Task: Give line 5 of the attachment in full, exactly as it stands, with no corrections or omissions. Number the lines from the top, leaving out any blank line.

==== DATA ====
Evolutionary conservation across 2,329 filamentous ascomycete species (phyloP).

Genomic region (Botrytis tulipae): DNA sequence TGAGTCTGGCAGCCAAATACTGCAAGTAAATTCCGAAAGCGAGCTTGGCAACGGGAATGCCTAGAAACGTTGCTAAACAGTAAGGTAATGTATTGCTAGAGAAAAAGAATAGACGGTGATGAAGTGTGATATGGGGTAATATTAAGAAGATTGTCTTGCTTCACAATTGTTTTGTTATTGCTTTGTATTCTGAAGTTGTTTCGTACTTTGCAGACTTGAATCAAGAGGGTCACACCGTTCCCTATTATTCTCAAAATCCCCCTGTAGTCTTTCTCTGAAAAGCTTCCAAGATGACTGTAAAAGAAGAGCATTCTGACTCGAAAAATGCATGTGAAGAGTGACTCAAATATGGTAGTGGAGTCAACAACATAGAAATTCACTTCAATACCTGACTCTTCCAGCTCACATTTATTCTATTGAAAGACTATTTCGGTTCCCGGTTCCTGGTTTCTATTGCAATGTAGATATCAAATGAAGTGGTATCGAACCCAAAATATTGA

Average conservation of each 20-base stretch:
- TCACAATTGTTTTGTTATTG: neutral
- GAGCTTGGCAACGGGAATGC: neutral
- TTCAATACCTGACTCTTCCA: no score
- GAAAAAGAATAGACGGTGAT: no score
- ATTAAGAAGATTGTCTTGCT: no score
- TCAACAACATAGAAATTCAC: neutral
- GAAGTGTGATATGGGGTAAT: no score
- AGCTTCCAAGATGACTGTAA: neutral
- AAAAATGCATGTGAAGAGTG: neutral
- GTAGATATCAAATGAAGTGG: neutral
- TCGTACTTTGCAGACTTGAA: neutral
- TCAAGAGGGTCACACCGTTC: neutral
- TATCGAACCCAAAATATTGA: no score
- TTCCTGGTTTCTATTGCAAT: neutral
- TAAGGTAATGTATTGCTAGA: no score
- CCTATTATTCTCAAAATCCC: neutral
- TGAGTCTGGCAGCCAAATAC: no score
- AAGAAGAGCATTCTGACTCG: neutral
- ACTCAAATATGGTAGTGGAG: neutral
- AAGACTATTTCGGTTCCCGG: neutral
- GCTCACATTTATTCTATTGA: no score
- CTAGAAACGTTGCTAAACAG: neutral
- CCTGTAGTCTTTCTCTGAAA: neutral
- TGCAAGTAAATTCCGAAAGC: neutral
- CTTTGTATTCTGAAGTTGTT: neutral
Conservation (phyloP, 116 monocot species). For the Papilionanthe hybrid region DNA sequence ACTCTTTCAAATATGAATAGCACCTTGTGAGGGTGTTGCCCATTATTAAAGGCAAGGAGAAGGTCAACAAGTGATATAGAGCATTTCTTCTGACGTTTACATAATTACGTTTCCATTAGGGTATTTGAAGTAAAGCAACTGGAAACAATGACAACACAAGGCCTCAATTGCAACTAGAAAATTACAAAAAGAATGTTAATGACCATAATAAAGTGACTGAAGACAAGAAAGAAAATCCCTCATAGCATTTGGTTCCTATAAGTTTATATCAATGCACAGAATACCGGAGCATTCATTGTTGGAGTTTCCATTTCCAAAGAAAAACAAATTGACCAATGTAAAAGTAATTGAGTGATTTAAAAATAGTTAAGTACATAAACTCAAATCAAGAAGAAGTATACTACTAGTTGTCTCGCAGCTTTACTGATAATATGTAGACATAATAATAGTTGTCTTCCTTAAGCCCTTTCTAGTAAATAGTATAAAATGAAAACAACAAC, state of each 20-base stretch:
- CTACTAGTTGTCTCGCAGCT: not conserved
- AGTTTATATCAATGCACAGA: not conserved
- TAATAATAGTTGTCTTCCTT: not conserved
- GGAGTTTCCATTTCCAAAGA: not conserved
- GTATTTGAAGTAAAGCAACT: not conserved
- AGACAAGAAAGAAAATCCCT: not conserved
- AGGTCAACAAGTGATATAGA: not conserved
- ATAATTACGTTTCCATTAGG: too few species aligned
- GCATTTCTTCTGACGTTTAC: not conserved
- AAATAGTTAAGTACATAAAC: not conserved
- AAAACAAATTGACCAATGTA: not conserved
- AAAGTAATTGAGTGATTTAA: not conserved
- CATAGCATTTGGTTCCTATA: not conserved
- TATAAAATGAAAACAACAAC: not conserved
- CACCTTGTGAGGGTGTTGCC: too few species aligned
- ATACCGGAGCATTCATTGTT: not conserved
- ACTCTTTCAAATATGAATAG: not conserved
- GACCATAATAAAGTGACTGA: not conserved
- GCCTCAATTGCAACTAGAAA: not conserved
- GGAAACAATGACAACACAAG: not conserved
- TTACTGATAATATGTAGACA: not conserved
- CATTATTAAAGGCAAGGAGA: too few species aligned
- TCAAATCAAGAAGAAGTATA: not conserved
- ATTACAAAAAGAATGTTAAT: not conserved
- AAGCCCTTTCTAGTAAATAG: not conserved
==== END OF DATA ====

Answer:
- GAGCTTGGCAACGGGAATGC: neutral